Contact: Joe Mullin, Northeastern States Manager
- On March 17, the Delaware Legislative Sportsmen’s Caucus hosted a policy meeting in Dover, for a discussion on a variety of pressing sportsmen’s issues, including firearm suppressor authorizations for rifles and shotguns.
- The Congressional Sportsmen’s Foundation’s (CSF) Joe Mullin (Northeastern States Manager) and Joe Bachar (Brad Rowse Internship Fellow) participated in the Caucus’ meeting and were joined by the American Suppressor Association, National Rifle Association, and National Wild Turkey Federation.
- Despite the growing national trend towards authorizing firearm suppressor ownership, Delaware is one of eight remaining states where their possession is illegal.
Why it Matters: The amount of firearm suppressors in circulation within the United States continues to grow on an annual basis, providing further credence to their well-deserved reputation as the hearing protection of the 21st Century. The primary purpose of these instruments is to protect the hearing of firearms-users and those within the immediate area, epitomizing why they are quickly becoming a favored accessory of sportsmen and women. The Congressional Sportsmen’s Foundation has a tenured history in working with elected officials and agency staff around the nation to lessen and remove bans on firearm suppressors.
On March 17, CSF’s Joe Mullin and Joe Bachar traveled to Dover for a meeting of the Delaware Legislative Sportsmen’s Caucus. CSF joined the American Suppressor Association (ASA) for a discussion on legislation that intends to make Delaware the 43rd state to allow suppressor use and possession on rifles and shotguns. For the better part of the last decade, CSF has worked jointly with ASA and state legislative sportsmen’s caucuses on enabling legislation for firearm suppressor possession and use.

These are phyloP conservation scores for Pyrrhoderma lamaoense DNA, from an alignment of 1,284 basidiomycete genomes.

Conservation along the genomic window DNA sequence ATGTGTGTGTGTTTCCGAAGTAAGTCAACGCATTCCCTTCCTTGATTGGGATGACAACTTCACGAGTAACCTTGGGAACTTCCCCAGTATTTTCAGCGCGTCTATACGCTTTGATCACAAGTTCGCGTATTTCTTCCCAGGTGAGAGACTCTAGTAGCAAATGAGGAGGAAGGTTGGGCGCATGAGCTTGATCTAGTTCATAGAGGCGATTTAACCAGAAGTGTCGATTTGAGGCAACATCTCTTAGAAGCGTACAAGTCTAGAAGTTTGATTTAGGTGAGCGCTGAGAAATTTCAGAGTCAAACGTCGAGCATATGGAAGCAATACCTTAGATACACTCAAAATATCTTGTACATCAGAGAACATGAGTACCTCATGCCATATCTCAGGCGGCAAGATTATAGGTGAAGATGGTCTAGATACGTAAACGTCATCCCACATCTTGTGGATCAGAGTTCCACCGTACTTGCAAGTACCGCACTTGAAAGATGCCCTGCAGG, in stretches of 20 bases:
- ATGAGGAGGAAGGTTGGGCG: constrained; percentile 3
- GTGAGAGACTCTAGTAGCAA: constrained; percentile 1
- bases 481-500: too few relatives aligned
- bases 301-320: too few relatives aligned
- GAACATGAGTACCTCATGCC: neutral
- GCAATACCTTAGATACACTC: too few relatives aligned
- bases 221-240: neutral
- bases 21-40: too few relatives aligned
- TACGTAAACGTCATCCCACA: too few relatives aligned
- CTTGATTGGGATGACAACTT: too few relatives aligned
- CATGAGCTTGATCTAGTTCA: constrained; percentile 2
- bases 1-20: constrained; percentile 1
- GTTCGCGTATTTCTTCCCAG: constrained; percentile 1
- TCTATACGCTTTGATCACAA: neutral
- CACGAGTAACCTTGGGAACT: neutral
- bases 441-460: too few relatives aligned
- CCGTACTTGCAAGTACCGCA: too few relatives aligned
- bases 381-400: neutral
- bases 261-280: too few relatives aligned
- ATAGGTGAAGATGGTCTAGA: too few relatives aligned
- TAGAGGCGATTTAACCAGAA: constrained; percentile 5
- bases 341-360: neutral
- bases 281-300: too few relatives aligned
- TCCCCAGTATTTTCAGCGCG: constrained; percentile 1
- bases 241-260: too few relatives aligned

Despite common myths and misconceptions, suppressors do not “silence” host firearms. Instead, they operate by trapping the expanding gasses at the muzzle of a firearm, allowing them to slowly cool in a similar fashion to car mufflers. By decreasing the overall sound signature, suppressors help to preserve the hearing of recreational shooters, hunters, and hunting dogs. Recognizing the role of hearing protection when using firearms, the growing popularity of suppressors cannot be overlooked. In 2019, the Bureau of Alcohol, Tobacco, Firearms and Explosives (ATF) reported that there were 1,750,433 firearms suppressors in circulation within the United States. By 2020, that figure had increased to 2,042,719 – a 14% spike. In its 2021 report, the ATF stated that there were 2,664,774 suppressors in circulation – a 23% increase compared to the previous year and a 34% increase from two years prior. The numbers don’t lie – suppressor ownership is growing, and Delaware stands to potentially be the next state that allows its sportsmen and women to save their hearing while in the field.
CSF looks forward to working with Caucus leadership and partner organizations in making the First State the next state to authorize firearms suppressors for rifles and shotguns for hunting and recreational shooting purposes. Additional updates will be provided as they are made available.
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